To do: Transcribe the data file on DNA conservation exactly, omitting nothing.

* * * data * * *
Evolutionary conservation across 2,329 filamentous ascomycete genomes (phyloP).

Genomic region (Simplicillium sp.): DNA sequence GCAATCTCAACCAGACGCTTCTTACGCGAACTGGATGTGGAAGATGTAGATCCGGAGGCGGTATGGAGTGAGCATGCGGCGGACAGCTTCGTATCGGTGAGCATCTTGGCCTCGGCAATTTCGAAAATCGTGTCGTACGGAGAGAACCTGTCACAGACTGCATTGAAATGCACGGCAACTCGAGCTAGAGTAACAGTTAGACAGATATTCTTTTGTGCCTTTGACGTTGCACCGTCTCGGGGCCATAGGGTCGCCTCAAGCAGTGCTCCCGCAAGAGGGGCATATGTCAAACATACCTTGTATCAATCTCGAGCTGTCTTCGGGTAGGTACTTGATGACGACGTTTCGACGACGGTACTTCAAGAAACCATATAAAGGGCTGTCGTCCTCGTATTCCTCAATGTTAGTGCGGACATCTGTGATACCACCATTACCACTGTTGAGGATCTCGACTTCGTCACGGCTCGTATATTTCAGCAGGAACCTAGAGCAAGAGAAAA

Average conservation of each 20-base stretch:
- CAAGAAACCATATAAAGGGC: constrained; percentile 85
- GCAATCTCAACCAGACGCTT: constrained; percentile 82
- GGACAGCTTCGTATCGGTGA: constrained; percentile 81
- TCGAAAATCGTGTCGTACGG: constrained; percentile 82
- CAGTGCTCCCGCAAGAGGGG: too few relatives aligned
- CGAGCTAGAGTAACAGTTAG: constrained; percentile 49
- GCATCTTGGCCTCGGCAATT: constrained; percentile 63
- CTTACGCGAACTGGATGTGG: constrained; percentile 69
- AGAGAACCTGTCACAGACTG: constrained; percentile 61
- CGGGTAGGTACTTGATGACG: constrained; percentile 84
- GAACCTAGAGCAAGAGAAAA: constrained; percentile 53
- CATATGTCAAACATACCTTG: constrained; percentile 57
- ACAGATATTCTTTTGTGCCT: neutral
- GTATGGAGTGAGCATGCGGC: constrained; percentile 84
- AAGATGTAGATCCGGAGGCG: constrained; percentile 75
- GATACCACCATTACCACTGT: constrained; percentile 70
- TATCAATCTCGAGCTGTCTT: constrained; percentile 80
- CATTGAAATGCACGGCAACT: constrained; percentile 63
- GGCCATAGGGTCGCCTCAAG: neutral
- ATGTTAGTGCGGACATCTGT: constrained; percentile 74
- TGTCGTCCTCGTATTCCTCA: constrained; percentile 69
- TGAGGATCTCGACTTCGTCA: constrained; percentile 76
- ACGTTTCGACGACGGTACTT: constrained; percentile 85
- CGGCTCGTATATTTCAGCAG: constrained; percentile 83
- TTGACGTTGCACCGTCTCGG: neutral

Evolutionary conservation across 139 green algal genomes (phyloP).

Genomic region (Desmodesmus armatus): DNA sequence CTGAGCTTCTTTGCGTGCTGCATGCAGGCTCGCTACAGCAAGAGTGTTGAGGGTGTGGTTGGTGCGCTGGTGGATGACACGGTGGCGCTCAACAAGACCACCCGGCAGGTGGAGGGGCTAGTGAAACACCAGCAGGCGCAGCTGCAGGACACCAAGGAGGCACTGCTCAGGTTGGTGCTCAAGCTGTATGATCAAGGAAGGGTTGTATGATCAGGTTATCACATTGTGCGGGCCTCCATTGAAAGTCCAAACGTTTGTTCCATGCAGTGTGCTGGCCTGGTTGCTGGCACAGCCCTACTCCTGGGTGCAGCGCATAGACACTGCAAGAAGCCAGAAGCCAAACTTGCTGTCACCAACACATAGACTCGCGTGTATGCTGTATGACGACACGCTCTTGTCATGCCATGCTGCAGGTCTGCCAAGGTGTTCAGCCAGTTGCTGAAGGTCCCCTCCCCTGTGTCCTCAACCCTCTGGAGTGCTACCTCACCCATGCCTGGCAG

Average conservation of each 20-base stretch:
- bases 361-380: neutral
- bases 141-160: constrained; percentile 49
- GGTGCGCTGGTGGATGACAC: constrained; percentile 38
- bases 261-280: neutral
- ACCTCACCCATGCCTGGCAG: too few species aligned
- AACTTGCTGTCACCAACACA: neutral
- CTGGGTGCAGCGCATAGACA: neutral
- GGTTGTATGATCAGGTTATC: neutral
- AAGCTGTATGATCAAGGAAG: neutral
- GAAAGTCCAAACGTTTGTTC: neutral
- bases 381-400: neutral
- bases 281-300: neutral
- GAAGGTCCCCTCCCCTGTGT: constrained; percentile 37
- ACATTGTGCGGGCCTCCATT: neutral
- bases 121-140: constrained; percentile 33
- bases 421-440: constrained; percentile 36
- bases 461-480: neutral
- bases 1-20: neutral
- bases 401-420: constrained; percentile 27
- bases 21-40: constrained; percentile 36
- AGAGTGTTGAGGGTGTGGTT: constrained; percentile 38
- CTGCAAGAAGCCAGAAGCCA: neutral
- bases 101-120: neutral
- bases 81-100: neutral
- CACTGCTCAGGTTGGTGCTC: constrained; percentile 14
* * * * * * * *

Evolutionary conservation across 2,329 filamentous ascomycete genomes (phyloP).

Genomic region (Simplicillium sp.): DNA sequence GCAATCTCAACCAGACGCTTCTTACGCGAACTGGATGTGGAAGATGTAGATCCGGAGGCGGTATGGAGTGAGCATGCGGCGGACAGCTTCGTATCGGTGAGCATCTTGGCCTCGGCAATTTCGAAAATCGTGTCGTACGGAGAGAACCTGTCACAGACTGCATTGAAATGCACGGCAACTCGAGCTAGAGTAACAGTTAGACAGATATTCTTTTGTGCCTTTGACGTTGCACCGTCTCGGGGCCATAGGGTCGCCTCAAGCAGTGCTCCCGCAAGAGGGGCATATGTCAAACATACCTTGTATCAATCTCGAGCTGTCTTCGGGTAGGTACTTGATGACGACGTTTCGACGACGGTACTTCAAGAAACCATATAAAGGGCTGTCGTCCTCGTATTCCTCAATGTTAGTGCGGACATCTGTGATACCACCATTACCACTGTTGAGGATCTCGACTTCGTCACGGCTCGTATATTTCAGCAGGAACCTAGAGCAAGAGAAAA

Average conservation of each 20-base stretch:
- CAAGAAACCATATAAAGGGC: constrained; percentile 85
- GCAATCTCAACCAGACGCTT: constrained; percentile 82
- GGACAGCTTCGTATCGGTGA: constrained; percentile 81
- TCGAAAATCGTGTCGTACGG: constrained; percentile 82
- CAGTGCTCCCGCAAGAGGGG: too few relatives aligned
- CGAGCTAGAGTAACAGTTAG: constrained; percentile 49
- GCATCTTGGCCTCGGCAATT: constrained; percentile 63
- CTTACGCGAACTGGATGTGG: constrained; percentile 69
- AGAGAACCTGTCACAGACTG: constrained; percentile 61
- CGGGTAGGTACTTGATGACG: constrained; percentile 84
- GAACCTAGAGCAAGAGAAAA: constrained; percentile 53
- CATATGTCAAACATACCTTG: constrained; percentile 57
- ACAGATATTCTTTTGTGCCT: neutral
- GTATGGAGTGAGCATGCGGC: constrained; percentile 84
- AAGATGTAGATCCGGAGGCG: constrained; percentile 75
- GATACCACCATTACCACTGT: constrained; percentile 70
- TATCAATCTCGAGCTGTCTT: constrained; percentile 80
- CATTGAAATGCACGGCAACT: constrained; percentile 63
- GGCCATAGGGTCGCCTCAAG: neutral
- ATGTTAGTGCGGACATCTGT: constrained; percentile 74
- TGTCGTCCTCGTATTCCTCA: constrained; percentile 69
- TGAGGATCTCGACTTCGTCA: constrained; percentile 76
- ACGTTTCGACGACGGTACTT: constrained; percentile 85
- CGGCTCGTATATTTCAGCAG: constrained; percentile 83
- TTGACGTTGCACCGTCTCGG: neutral

Evolutionary conservation across 139 green algal genomes (phyloP).

Genomic region (Desmodesmus armatus): DNA sequence CTGAGCTTCTTTGCGTGCTGCATGCAGGCTCGCTACAGCAAGAGTGTTGAGGGTGTGGTTGGTGCGCTGGTGGATGACACGGTGGCGCTCAACAAGACCACCCGGCAGGTGGAGGGGCTAGTGAAACACCAGCAGGCGCAGCTGCAGGACACCAAGGAGGCACTGCTCAGGTTGGTGCTCAAGCTGTATGATCAAGGAAGGGTTGTATGATCAGGTTATCACATTGTGCGGGCCTCCATTGAAAGTCCAAACGTTTGTTCCATGCAGTGTGCTGGCCTGGTTGCTGGCACAGCCCTACTCCTGGGTGCAGCGCATAGACACTGCAAGAAGCCAGAAGCCAAACTTGCTGTCACCAACACATAGACTCGCGTGTATGCTGTATGACGACACGCTCTTGTCATGCCATGCTGCAGGTCTGCCAAGGTGTTCAGCCAGTTGCTGAAGGTCCCCTCCCCTGTGTCCTCAACCCTCTGGAGTGCTACCTCACCCATGCCTGGCAG

Average conservation of each 20-base stretch:
- bases 361-380: neutral
- bases 141-160: constrained; percentile 49
- GGTGCGCTGGTGGATGACAC: constrained; percentile 38
- bases 261-280: neutral
- ACCTCACCCATGCCTGGCAG: too few species aligned
- AACTTGCTGTCACCAACACA: neutral
- CTGGGTGCAGCGCATAGACA: neutral
- GGTTGTATGATCAGGTTATC: neutral
- AAGCTGTATGATCAAGGAAG: neutral
- GAAAGTCCAAACGTTTGTTC: neutral
- bases 381-400: neutral
- bases 281-300: neutral
- GAAGGTCCCCTCCCCTGTGT: constrained; percentile 37
- ACATTGTGCGGGCCTCCATT: neutral
- bases 121-140: constrained; percentile 33
- bases 421-440: constrained; percentile 36
- bases 461-480: neutral
- bases 1-20: neutral
- bases 401-420: constrained; percentile 27
- bases 21-40: constrained; percentile 36
- AGAGTGTTGAGGGTGTGGTT: constrained; percentile 38
- CTGCAAGAAGCCAGAAGCCA: neutral
- bases 101-120: neutral
- bases 81-100: neutral
- CACTGCTCAGGTTGGTGCTC: constrained; percentile 14